5 Life Hacks for the Professional Millennial

Maija Ehlinger Main Contributor
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Since starting my first real world‘ job a year ago, Ive learned how to wake up to my 7am alarm, how to leave a professional sounding voicemail, and how to walk comfortably all day in heels. But Ive also messed up two expense reports and Ive awkwardly tripped down the hallway wearing such heels more times than I care to admit. 

For me, it has been a year of trial-and-error in this whole idea of being a professional‘ (a term I use lightly, because what could I possibly be pro” at as a 23 year old). But there are some important lessons I learned that I think can help you get through the first few years as a full-fledged, functional adult (although that seems like a very lofty goal at this point to any twenty-something). Check out my five Life Hacks for the Professional Millennial: 

1. You need a lot of business clothes and dont you ever pay full price for them. Walking into an office of beige pumps and tailored blouses will definitely make you step up your fashion game. But that doesnt mean that you should spend your entire first paycheck at Macys or J. Crew to fit into the work culture. With a little online digging or a bit of time at Buffalo Exchange, you can find work-acceptable clothes without the steep price tag. Your bank account will thank you, and honestly no one will know the difference when you are sitting in your staff meeting.

2. Use social media for work. Ok, maybe you shouldnt Facebook stalk your ex while on the clock. But using the power of social media in your career is actually highly encouraged. Twitter doesnt have to be just about voicing frustrations about your commute to the office (#ATLTraffic). Social media is a great way to connect with professionals and companies you admire. Plus, you never know what opportunities are out there once you connect. Some smaller companies post job openings and  insight into networking opportunities in your area. Or you might be able to connect with people who are in your dream‘ career. People love talking about their work, so reach out and see where it takes you.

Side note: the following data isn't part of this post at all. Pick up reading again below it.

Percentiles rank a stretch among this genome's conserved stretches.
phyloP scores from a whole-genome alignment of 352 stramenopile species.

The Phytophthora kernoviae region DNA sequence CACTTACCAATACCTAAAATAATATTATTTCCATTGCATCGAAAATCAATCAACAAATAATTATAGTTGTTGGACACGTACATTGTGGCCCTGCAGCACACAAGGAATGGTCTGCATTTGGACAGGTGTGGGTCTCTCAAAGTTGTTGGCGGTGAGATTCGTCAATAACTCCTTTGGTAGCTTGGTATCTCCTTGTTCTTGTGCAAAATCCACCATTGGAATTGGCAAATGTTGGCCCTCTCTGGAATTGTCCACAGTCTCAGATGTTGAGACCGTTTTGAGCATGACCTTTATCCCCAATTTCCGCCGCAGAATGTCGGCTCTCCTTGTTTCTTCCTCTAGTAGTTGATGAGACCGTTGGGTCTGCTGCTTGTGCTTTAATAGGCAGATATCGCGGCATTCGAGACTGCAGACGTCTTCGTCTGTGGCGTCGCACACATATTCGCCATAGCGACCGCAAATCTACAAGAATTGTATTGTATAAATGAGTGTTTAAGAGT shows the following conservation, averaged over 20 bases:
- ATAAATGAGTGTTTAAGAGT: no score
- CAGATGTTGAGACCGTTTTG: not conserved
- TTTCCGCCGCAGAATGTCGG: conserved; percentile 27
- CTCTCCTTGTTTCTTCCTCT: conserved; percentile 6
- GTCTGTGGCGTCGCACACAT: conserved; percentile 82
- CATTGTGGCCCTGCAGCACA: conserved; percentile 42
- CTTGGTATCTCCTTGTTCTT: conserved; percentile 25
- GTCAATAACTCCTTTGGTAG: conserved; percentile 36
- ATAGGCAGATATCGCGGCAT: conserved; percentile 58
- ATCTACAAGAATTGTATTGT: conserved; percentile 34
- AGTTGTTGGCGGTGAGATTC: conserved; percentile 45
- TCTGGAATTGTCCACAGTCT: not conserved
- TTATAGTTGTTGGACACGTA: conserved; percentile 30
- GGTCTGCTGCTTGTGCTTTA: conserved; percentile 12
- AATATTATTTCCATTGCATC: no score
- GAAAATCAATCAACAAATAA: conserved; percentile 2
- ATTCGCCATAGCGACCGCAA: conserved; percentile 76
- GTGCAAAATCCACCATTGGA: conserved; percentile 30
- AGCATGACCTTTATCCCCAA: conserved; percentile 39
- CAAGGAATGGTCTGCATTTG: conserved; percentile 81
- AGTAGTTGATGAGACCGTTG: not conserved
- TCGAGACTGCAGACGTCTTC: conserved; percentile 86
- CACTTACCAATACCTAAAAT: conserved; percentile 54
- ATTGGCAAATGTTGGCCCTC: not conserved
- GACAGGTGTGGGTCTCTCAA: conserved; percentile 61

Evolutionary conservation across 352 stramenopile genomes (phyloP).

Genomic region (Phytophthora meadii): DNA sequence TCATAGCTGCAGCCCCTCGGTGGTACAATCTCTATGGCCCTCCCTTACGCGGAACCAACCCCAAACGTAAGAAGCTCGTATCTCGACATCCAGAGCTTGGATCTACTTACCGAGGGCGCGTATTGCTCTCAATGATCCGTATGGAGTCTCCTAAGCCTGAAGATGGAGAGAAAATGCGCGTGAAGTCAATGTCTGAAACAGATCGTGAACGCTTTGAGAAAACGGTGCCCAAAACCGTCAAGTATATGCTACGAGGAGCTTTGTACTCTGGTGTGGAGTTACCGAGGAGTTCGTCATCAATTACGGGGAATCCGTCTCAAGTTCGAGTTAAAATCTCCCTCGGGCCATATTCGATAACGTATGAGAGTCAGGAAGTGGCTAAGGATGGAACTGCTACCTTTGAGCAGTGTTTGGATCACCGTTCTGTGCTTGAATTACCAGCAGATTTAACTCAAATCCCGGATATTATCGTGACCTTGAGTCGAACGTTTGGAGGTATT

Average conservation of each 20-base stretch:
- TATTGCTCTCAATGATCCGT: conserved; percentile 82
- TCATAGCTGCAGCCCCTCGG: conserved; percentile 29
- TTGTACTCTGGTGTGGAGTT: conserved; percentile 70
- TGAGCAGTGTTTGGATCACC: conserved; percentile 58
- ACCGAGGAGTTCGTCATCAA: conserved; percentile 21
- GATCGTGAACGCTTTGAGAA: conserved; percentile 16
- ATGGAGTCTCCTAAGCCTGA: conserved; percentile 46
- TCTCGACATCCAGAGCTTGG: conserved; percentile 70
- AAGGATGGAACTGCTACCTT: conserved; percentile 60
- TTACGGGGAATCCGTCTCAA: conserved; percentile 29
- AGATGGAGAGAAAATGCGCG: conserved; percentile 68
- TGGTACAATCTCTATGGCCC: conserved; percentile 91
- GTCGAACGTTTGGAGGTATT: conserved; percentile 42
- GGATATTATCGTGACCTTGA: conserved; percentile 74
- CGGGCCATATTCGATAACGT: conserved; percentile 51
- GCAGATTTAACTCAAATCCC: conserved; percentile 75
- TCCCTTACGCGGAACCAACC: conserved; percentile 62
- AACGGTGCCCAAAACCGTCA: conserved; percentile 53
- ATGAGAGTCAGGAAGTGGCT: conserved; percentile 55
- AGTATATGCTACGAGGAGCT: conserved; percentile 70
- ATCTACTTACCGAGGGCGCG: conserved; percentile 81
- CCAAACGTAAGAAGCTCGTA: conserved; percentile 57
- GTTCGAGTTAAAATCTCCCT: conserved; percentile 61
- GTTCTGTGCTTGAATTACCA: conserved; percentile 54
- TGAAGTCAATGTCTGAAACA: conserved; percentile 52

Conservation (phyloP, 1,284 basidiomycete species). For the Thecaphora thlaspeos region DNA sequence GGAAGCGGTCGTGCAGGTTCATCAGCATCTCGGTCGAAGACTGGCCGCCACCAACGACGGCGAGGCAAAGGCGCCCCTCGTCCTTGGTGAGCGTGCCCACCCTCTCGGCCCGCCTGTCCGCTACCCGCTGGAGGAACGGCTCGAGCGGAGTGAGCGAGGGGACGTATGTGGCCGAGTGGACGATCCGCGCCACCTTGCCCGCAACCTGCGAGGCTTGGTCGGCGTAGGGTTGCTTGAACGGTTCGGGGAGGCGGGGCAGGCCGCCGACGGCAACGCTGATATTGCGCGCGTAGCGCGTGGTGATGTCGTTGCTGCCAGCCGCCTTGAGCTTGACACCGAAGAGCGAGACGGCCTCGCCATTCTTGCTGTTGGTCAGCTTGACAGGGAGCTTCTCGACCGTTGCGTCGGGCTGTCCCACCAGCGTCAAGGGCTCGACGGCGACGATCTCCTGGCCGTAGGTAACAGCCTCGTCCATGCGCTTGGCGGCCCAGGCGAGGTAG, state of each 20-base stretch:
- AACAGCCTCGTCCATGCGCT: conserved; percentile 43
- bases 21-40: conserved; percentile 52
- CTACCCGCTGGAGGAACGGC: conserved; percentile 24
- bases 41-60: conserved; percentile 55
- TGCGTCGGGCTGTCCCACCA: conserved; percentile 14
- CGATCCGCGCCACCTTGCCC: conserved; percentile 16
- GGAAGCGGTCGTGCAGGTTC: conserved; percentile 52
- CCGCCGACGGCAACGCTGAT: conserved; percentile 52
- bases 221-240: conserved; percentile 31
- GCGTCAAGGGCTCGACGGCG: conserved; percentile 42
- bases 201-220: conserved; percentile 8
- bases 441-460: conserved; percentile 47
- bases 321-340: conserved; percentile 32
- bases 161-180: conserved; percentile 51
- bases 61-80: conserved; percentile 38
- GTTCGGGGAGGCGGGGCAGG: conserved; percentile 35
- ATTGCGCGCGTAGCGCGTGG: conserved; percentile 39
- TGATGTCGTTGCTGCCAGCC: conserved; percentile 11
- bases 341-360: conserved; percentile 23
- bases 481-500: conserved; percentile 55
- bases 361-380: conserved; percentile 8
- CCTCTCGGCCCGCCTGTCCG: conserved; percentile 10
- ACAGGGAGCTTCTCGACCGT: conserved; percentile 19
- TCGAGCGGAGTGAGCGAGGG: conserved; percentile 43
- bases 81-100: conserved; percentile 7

3. Make at least one older friend at your office. They know the way to the secret back room where they hold the good coffee. They also know a lot of people, so spend some time learning how they got to where they are now. 

4. Make at least one friend your own age. You need a partner-in-crime who understands the struggle of Friday morning meetings after a Thursday girls night out. In fact, Ive found that it is the most essential of partnerships in surviving cubicle life. 

 5. Do something outside the box‘. You probably arent looking to stay in your entry-level job forever. Your first position is a stepping stone, and as you look for ways to build your resume and skill sets, it isnt enough just to impress your boss. People want to hire engaging, interesting people; so volunteer, play a sport youve never played, take improv classes. If you are feeling adventurous, try to develop an app (emphasis on try – you really dont have to succeed), or write poetry in your spare time. During your next interview, you can talk about innovation, creativity and your can-do‘ attitude. And that sounds a lot more impressive than I can use Excel really well.” 

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